L’Oréal Q1 sales shrink: Makeup ‘most affected’ whilst haircare and actives bloom

By Kacey Culliney

- Last updated on GMT

At-home hair colouring has seen an uptick in sales within L'Oréal's consumer products category along with hygiene and facial cleansing products (Getty Images)
At-home hair colouring has seen an uptick in sales within L'Oréal's consumer products category along with hygiene and facial cleansing products (Getty Images)

Related tags COVID-19 coronavirus L'oréal Hair care active cosmetics financial results

L’Oréal sales sank by almost 5% for the first quarter of 2020 amidst the ongoing coronavirus (COVID-19) crisis, though actives maintained strong growth and at-home haircare flourished.

L’Oréal pulled in €7.22bn sales for the first quarter (Q1) of 2020, down 4.8% on a like-for-like basis on the previous year. The reported earnings aligned with the beauty major’s forecast made at the end of March​, where it also suspended 2020 guidance and pushed back its annual general meeting.

EMEA sales woes during coronavirus lockdowns

Whilst L’Oréal’s sales dipped globally, the company reported an even sharper decline across Western Europe, with sales down 7.7% like-for-like at €1.9bn; sales were also down 1.4% in Eastern Europe and down 5.6% in Africa and the Middle East.

L’Oréal said Italy had been particularly “adversely affected” ​by lockdown measures, as had Spain and the UK in more recent weeks; Scandinavian countries, the Netherlands and Germany, however, had proven “more resilient”.

For North America, L’Oréal sales dropped 4.8% and in Asia Pacific sales dipped 3.7%, though the company reported a surge of 6.4% in China as the market entered a recovery phase.

“All geographic zones have progressively been impacted by the closure of sales outlets and the introduction of lockdown measures: first of all China from January, and then in the rest of the world, particularly in Western Europe from the beginning of March, and in North America from the end of March,”​ said Jean-Paul Agon, chairman and CEO of L’Oréal.

“…In an environment that is evolving every day, lockdown measures will clearly continue to have a significant impact on the consumption of skincare and beauty products, and consequently on our business in the second quarter. However, as the example of China has shown, the current situation does not call into question consumers’ strong appetite for beauty products, which remains intact.”

Agon said the global beauty market should “recover quickly”​ as soon as lockdown measures and business closures were lifted.

Makeup ‘most affected’ consumer category but hair care booms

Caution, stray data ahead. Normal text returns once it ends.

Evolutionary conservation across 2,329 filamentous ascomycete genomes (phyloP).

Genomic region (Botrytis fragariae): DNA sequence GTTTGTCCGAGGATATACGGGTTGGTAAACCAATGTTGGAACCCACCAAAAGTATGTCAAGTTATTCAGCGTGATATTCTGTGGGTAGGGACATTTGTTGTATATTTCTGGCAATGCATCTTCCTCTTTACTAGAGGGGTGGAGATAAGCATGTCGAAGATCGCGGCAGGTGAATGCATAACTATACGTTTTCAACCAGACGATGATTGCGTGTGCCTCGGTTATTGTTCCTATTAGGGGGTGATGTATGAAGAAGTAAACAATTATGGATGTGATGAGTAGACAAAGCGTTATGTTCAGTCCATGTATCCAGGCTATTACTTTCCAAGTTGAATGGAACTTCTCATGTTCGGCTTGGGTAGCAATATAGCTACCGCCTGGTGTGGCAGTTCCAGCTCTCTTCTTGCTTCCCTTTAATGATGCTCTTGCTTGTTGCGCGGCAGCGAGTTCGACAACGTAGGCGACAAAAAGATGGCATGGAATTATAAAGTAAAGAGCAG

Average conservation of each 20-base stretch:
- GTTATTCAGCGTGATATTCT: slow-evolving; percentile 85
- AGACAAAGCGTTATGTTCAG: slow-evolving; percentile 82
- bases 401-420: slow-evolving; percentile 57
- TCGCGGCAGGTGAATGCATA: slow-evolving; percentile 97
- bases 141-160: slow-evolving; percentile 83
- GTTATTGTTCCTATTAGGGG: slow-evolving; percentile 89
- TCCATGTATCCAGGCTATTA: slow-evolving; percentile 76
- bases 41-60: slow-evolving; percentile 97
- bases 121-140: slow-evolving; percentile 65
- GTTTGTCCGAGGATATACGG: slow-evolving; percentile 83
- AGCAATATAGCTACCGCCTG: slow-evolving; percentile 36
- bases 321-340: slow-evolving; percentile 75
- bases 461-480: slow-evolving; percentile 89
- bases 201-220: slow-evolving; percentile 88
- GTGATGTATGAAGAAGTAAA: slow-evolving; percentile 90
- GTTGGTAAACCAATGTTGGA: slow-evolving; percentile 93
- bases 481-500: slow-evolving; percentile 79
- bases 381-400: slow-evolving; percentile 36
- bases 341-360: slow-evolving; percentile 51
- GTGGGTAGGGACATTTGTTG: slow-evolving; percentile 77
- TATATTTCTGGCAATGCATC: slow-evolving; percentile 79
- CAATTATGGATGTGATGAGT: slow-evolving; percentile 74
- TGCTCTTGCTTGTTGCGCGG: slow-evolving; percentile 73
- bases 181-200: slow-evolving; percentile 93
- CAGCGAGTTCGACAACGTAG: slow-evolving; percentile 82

L’Oréal said its Luxe and Professional Products divisions had, of course, been heavily impacted by lockdown measures – down 9.3% and 10.5%, respectively – and many segments within the Consumer Products division had also suffered, where overall sales dipped 3.6%.

“The health crisis has had a widely contrasted impact on categories, distribution channels, regions and therefore brands. The category most affected is makeup, resulting in a clear temporary slowdown for Maybelline New York and NYX Professional Makeup, after a good start to the year,”​ the company said. Within consumer products, the facial skincare category had also slowed, it said.

By contrast, hair care “and above all home-use hair colour”,​ along with facial cleansing and hygiene products were accelerating, L’Oréal said – a trend that had widely benefited its Garnier brand.

L’Oréal’s Active Cosmetics division had also performed well in Q1 2020, with dermo-cosmetic brands like La Roche-Posay and CeraVe “well positioned to meet consumer expectations for hygiene and daily skincare products”, ​it said. ​Sales across Actives were up 13.2% like-for-like on the previous year.

E-commerce grows, crisis prompts ‘strong acceleration’ of digital transformation

Agon said e-commerce had been a key growth driver for the group during Q1 2020, up 52.6% on the previous year and now representing close to 20% of total sales for the group.

“The current crisis has led to a strong acceleration of the digital transformation on which L’Oréal is particularly well positioned thanks to its strength in e-commerce and its expertise in digital media, content and services which enrich the consumer experience,” ​the CEO said.

L’Oréal said it had a particularly strong e-commerce network across Northern Europe and the UK that had proven important in limiting the impact of store closures across these markets.

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